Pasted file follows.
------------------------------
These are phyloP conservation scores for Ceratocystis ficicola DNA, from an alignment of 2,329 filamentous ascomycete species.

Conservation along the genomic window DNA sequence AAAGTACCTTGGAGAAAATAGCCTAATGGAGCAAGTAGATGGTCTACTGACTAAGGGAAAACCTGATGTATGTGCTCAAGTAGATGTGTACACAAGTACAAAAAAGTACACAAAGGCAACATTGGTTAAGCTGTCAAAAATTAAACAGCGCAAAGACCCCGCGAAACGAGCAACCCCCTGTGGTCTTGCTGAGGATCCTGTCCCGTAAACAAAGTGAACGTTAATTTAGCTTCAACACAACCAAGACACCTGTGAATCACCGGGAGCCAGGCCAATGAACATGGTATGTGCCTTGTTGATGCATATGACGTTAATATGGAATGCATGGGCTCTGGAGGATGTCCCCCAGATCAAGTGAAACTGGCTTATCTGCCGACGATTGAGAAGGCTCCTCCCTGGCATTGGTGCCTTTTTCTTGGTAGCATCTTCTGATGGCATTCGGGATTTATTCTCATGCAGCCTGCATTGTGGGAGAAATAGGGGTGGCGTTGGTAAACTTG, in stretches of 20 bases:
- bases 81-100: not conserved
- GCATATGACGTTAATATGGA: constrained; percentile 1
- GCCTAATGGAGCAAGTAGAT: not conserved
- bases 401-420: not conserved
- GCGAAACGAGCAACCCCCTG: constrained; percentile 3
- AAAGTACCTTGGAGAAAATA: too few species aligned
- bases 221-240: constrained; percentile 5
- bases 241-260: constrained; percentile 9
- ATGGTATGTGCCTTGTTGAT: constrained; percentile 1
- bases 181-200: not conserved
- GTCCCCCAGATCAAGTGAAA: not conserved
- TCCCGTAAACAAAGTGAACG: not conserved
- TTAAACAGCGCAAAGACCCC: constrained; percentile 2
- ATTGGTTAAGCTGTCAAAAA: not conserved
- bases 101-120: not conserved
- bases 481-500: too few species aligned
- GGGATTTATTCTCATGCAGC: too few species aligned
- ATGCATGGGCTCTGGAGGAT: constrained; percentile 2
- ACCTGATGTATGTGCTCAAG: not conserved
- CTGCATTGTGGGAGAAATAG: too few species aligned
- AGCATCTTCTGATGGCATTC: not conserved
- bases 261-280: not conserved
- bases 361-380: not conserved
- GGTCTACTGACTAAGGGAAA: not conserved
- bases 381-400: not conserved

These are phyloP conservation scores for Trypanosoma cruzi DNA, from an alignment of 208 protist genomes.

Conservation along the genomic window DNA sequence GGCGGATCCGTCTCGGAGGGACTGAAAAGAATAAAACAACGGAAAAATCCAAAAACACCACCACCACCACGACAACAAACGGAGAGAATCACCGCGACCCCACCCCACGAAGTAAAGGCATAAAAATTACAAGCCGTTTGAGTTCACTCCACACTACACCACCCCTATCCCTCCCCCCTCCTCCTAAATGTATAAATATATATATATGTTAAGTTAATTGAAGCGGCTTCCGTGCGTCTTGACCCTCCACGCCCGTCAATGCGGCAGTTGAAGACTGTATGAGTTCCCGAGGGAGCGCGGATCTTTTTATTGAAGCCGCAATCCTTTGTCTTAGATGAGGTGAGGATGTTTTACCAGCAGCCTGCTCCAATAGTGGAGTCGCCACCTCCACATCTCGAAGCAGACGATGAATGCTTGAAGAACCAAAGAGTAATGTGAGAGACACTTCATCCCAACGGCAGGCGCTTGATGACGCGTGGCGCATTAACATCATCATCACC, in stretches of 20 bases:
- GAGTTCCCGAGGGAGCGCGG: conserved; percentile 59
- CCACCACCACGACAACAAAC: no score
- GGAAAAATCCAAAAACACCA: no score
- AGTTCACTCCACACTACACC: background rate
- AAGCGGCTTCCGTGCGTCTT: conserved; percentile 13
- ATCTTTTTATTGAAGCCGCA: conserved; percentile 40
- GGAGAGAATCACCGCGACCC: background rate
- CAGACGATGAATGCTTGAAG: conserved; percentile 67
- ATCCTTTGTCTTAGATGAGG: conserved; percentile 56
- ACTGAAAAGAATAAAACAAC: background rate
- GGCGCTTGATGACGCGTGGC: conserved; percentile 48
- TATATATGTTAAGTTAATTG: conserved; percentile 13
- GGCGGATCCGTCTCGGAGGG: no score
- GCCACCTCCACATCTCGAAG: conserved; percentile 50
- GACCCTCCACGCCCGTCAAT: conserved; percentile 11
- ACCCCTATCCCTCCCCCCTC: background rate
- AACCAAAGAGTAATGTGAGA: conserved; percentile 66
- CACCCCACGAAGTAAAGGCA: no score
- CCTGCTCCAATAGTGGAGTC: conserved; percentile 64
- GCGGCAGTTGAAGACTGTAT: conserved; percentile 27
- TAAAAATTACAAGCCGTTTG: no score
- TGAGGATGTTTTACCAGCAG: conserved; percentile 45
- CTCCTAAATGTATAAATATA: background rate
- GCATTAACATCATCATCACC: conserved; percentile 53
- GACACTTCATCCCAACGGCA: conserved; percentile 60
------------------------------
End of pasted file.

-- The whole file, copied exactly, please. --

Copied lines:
These are phyloP conservation scores for Ceratocystis ficicola DNA, from an alignment of 2,329 filamentous ascomycete species.

Conservation along the genomic window DNA sequence AAAGTACCTTGGAGAAAATAGCCTAATGGAGCAAGTAGATGGTCTACTGACTAAGGGAAAACCTGATGTATGTGCTCAAGTAGATGTGTACACAAGTACAAAAAAGTACACAAAGGCAACATTGGTTAAGCTGTCAAAAATTAAACAGCGCAAAGACCCCGCGAAACGAGCAACCCCCTGTGGTCTTGCTGAGGATCCTGTCCCGTAAACAAAGTGAACGTTAATTTAGCTTCAACACAACCAAGACACCTGTGAATCACCGGGAGCCAGGCCAATGAACATGGTATGTGCCTTGTTGATGCATATGACGTTAATATGGAATGCATGGGCTCTGGAGGATGTCCCCCAGATCAAGTGAAACTGGCTTATCTGCCGACGATTGAGAAGGCTCCTCCCTGGCATTGGTGCCTTTTTCTTGGTAGCATCTTCTGATGGCATTCGGGATTTATTCTCATGCAGCCTGCATTGTGGGAGAAATAGGGGTGGCGTTGGTAAACTTG, in stretches of 20 bases:
- bases 81-100: not conserved
- GCATATGACGTTAATATGGA: constrained; percentile 1
- GCCTAATGGAGCAAGTAGAT: not conserved
- bases 401-420: not conserved
- GCGAAACGAGCAACCCCCTG: constrained; percentile 3
- AAAGTACCTTGGAGAAAATA: too few species aligned
- bases 221-240: constrained; percentile 5
- bases 241-260: constrained; percentile 9
- ATGGTATGTGCCTTGTTGAT: constrained; percentile 1
- bases 181-200: not conserved
- GTCCCCCAGATCAAGTGAAA: not conserved
- TCCCGTAAACAAAGTGAACG: not conserved
- TTAAACAGCGCAAAGACCCC: constrained; percentile 2
- ATTGGTTAAGCTGTCAAAAA: not conserved
- bases 101-120: not conserved
- bases 481-500: too few species aligned
- GGGATTTATTCTCATGCAGC: too few species aligned
- ATGCATGGGCTCTGGAGGAT: constrained; percentile 2
- ACCTGATGTATGTGCTCAAG: not conserved
- CTGCATTGTGGGAGAAATAG: too few species aligned
- AGCATCTTCTGATGGCATTC: not conserved
- bases 261-280: not conserved
- bases 361-380: not conserved
- GGTCTACTGACTAAGGGAAA: not conserved
- bases 381-400: not conserved

These are phyloP conservation scores for Trypanosoma cruzi DNA, from an alignment of 208 protist genomes.

Conservation along the genomic window DNA sequence GGCGGATCCGTCTCGGAGGGACTGAAAAGAATAAAACAACGGAAAAATCCAAAAACACCACCACCACCACGACAACAAACGGAGAGAATCACCGCGACCCCACCCCACGAAGTAAAGGCATAAAAATTACAAGCCGTTTGAGTTCACTCCACACTACACCACCCCTATCCCTCCCCCCTCCTCCTAAATGTATAAATATATATATATGTTAAGTTAATTGAAGCGGCTTCCGTGCGTCTTGACCCTCCACGCCCGTCAATGCGGCAGTTGAAGACTGTATGAGTTCCCGAGGGAGCGCGGATCTTTTTATTGAAGCCGCAATCCTTTGTCTTAGATGAGGTGAGGATGTTTTACCAGCAGCCTGCTCCAATAGTGGAGTCGCCACCTCCACATCTCGAAGCAGACGATGAATGCTTGAAGAACCAAAGAGTAATGTGAGAGACACTTCATCCCAACGGCAGGCGCTTGATGACGCGTGGCGCATTAACATCATCATCACC, in stretches of 20 bases:
- GAGTTCCCGAGGGAGCGCGG: conserved; percentile 59
- CCACCACCACGACAACAAAC: no score
- GGAAAAATCCAAAAACACCA: no score
- AGTTCACTCCACACTACACC: background rate
- AAGCGGCTTCCGTGCGTCTT: conserved; percentile 13
- ATCTTTTTATTGAAGCCGCA: conserved; percentile 40
- GGAGAGAATCACCGCGACCC: background rate
- CAGACGATGAATGCTTGAAG: conserved; percentile 67
- ATCCTTTGTCTTAGATGAGG: conserved; percentile 56
- ACTGAAAAGAATAAAACAAC: background rate
- GGCGCTTGATGACGCGTGGC: conserved; percentile 48
- TATATATGTTAAGTTAATTG: conserved; percentile 13
- GGCGGATCCGTCTCGGAGGG: no score
- GCCACCTCCACATCTCGAAG: conserved; percentile 50
- GACCCTCCACGCCCGTCAAT: conserved; percentile 11
- ACCCCTATCCCTCCCCCCTC: background rate
- AACCAAAGAGTAATGTGAGA: conserved; percentile 66
- CACCCCACGAAGTAAAGGCA: no score
- CCTGCTCCAATAGTGGAGTC: conserved; percentile 64
- GCGGCAGTTGAAGACTGTAT: conserved; percentile 27
- TAAAAATTACAAGCCGTTTG: no score
- TGAGGATGTTTTACCAGCAG: conserved; percentile 45
- CTCCTAAATGTATAAATATA: background rate
- GCATTAACATCATCATCACC: conserved; percentile 53
- GACACTTCATCCCAACGGCA: conserved; percentile 60